For each location grid, the location quality (misfit or PDF value) at every node is obtained. For each node, the travel-times for each observation are obtained from the corresponding travel-time grid file and the PDF s(x), or misfit value g(x) is calculated using the equations given above in the Inversion Approach section. These location quality values are saved to a 3D grid file if requested. If there is a subsequent nested grid, its position (for the directions with automatic positioning) is set so that it is centered on the maximum PDF node (or, equivalently, the minimum misfit node) of the current grid.
The initial location grid must be fully contained within the travel-time grid files corresponding to a given observation for that observatoin to be used in the location. Subsequent location grids, even if their position is set automatically, must be fully contained within the initial grid. The NLLoc program will attempt to translate a nested grid that intersects a boundary of the initial grid so that it is contained inside of the initial grid; if this is not possible the location will be terminated prematurely.
For every node of each location grid, the grid-search algorithm must obtain travel-times for every observation. These times are stored on disk in 3D travel-time grid files which may be very large. It would be extremely time consuming to read these times one by one directly from the disk files, but there is also not enough space in general to fully read all the relevant 3D grid files into memory. However, the grid search is performed systematically throughout each location grid with the x index varying last. Thus, it is adequate to have 2D planes or "sheets" corressponding to the current x index available in memory at any one time. This approach is used by the grid-search algorithm. Sheets of data with a given x index are read from the 3D travel-time grid files as large blocks of bytes, which is very fast in comparison to reading the same number of data values individually.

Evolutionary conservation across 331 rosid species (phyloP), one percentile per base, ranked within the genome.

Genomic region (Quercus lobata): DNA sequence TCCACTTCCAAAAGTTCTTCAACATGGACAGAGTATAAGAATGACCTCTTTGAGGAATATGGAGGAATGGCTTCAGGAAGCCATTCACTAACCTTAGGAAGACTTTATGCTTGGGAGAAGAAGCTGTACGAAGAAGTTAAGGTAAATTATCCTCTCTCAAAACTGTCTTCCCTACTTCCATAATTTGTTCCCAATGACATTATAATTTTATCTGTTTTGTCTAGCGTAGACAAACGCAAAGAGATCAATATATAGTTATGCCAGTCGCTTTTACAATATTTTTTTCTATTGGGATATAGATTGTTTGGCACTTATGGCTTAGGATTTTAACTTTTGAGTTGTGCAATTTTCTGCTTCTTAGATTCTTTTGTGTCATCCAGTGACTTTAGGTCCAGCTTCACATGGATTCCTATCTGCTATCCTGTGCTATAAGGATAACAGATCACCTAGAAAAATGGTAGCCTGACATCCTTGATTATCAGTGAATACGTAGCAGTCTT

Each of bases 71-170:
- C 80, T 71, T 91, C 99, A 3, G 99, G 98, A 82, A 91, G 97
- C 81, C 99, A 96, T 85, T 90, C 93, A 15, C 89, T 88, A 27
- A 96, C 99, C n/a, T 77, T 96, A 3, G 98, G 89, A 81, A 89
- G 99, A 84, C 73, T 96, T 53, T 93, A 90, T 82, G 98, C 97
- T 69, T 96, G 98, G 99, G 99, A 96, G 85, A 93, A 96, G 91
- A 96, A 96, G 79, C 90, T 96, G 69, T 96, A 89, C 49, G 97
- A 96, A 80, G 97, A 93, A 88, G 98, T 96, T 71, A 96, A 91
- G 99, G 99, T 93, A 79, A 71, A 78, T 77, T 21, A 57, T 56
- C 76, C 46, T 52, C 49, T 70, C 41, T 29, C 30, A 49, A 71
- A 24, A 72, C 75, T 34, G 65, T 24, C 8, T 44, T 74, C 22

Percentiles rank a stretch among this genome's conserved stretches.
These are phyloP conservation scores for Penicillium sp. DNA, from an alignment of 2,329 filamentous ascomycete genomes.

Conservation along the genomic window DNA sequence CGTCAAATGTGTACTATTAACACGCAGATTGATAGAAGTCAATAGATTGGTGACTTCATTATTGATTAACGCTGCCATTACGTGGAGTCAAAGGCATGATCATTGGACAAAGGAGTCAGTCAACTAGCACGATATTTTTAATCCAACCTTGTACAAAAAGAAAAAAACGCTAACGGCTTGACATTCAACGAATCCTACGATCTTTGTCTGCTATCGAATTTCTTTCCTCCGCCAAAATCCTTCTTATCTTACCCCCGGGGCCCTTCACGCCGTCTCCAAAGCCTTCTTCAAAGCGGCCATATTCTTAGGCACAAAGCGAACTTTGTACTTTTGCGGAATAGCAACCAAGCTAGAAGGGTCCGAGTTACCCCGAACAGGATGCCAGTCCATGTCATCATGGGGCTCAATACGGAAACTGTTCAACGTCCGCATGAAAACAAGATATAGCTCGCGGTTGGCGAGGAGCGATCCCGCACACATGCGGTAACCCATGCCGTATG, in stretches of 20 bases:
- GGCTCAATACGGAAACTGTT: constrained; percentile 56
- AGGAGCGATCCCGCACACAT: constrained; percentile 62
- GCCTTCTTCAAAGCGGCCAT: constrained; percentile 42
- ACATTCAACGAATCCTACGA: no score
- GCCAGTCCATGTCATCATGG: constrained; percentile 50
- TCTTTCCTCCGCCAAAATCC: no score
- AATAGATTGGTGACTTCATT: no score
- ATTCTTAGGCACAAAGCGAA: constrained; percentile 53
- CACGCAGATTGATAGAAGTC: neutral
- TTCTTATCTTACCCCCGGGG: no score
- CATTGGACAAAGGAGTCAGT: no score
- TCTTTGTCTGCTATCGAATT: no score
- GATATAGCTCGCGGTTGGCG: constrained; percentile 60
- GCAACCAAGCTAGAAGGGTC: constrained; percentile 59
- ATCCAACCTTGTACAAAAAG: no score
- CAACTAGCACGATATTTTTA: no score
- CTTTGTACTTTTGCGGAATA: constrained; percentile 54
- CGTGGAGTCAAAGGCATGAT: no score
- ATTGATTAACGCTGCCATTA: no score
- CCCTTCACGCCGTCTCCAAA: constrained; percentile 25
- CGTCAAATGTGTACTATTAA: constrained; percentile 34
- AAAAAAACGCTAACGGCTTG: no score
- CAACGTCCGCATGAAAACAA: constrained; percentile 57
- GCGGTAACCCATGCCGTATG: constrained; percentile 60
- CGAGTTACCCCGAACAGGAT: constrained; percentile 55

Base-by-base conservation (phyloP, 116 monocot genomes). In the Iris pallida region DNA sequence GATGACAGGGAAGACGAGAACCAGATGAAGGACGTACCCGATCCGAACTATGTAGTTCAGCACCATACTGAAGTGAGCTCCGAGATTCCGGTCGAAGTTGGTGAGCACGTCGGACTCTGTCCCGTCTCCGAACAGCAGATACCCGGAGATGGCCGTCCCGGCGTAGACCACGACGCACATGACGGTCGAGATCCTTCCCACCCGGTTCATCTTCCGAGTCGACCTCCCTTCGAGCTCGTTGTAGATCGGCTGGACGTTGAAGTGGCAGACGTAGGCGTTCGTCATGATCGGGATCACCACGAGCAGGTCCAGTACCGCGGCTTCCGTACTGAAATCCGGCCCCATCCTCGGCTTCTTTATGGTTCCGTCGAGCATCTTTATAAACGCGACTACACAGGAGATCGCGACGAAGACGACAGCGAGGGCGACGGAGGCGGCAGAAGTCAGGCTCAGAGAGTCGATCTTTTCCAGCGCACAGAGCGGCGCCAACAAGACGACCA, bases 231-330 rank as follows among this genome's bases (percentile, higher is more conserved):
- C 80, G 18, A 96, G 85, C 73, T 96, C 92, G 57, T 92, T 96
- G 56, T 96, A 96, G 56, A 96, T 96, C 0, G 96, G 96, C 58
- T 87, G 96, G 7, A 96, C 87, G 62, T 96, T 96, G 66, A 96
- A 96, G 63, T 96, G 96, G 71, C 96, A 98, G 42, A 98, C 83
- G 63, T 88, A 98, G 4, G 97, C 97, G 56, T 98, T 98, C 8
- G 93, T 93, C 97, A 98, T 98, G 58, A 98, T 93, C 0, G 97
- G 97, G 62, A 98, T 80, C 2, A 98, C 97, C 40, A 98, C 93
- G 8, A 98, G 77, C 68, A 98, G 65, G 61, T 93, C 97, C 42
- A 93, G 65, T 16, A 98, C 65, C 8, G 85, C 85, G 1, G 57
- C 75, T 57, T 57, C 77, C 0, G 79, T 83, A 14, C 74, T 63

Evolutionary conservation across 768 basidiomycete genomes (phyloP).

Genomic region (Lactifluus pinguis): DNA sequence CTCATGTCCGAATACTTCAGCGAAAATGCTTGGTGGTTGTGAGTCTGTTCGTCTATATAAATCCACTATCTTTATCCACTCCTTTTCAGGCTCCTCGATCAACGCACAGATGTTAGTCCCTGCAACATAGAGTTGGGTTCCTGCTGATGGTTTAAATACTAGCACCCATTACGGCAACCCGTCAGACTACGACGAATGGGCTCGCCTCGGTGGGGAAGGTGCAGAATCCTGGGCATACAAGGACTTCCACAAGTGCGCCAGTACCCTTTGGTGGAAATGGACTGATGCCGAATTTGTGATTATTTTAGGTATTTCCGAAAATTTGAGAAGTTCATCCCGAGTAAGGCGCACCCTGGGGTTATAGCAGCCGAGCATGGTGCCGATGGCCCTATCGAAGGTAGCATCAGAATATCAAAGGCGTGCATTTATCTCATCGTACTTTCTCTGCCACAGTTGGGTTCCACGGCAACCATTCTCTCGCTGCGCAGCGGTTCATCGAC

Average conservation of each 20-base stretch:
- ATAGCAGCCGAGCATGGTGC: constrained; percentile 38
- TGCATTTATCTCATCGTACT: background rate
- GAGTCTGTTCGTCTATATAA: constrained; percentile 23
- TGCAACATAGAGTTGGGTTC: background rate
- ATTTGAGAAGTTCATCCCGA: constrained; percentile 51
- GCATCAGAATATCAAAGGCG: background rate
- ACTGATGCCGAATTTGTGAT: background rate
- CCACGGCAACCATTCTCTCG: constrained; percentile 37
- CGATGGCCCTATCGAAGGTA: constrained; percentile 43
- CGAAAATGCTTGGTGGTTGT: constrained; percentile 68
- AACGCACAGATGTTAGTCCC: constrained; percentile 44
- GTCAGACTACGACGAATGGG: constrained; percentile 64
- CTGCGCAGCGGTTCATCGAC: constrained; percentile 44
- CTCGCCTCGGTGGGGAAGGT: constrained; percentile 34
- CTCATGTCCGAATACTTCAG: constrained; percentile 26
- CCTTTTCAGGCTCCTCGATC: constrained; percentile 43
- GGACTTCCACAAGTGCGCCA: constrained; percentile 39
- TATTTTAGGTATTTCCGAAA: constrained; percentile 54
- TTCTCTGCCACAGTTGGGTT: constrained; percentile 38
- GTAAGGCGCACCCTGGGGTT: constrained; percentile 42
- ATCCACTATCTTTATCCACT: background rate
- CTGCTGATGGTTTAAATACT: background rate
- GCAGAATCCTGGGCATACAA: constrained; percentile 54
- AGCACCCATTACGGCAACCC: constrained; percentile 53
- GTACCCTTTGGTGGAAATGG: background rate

The Metropolis-Gibbs algorithm performs a directed random walk within a spatial, x,y,z volume to obtain a set of samples that follow the 3D PDF for the earthquake location. The samples give and estimate of the optimal hypocenter and an image of the posterior probability density function (PDF) for hypocenter location.
The Metropolis-Gibbs search proceedure to obtain samples of a PDF is based on the algorithm of Metropolis et al. (1953) for the simulation of the distribution of a set of atoms at a given temperature. The Metropolis-Gibbs algorithm used here is similar to the "Metropolis" algorithm described in Mosegaard and Tarantola (1995) and the "Gibbs sampler" with temperature T=1 described in Sen and Stoffa (1995; sec 7.2). It may be considered as a version of Metropolis simulated annealing Kirkpatrick et al. (1983) where the temperature parameter is a constant determined by the covariance matrix for the observational and forward problem uncertainties. Thus the algorithm does not "anneal" or converge to an optimal solution, but instead produces a set of samples which follow the posterior PDF for the inverse problem.
The Metropolis-Gibbs sampler used in the program NonLinLoc for earthquake location consists of a directed walk in the solution space (x, y, z) which tends towards regions of high likelihood for the location PDF, s(x) given by equation (3). At each step, the current walk location xcurr is perturbed by a vector dx of arbitrary direction and given length l to give a new location xnew. The likelihood s(xnew) is calculated for the new location and compared to the likelihood s(xcurr) at the current location. If s(xnew) ³s(xcurr), then the new location is accepted. If s(xnew) < s(xcurr), then the new location is accepted with probability P = s(xnew) / s(xcurr). When a new location is accepted it becomes the current location and may be saved as a sample of the location PDF.
In earthquake location, the dimensions of the significant regions of the location PDF can vary enormously and are not known a priori. It is important to choose an initial step size large enough to allow global exploration of the search volume, and to obtain a final step size that gives good coverage of the location PDF while resolving details and irregular structure of the PDF. The NonLinLoc Metropolis-Gibbs sampler uses three distinct sampling stages to determine adaptively an optimal step size l for the walk: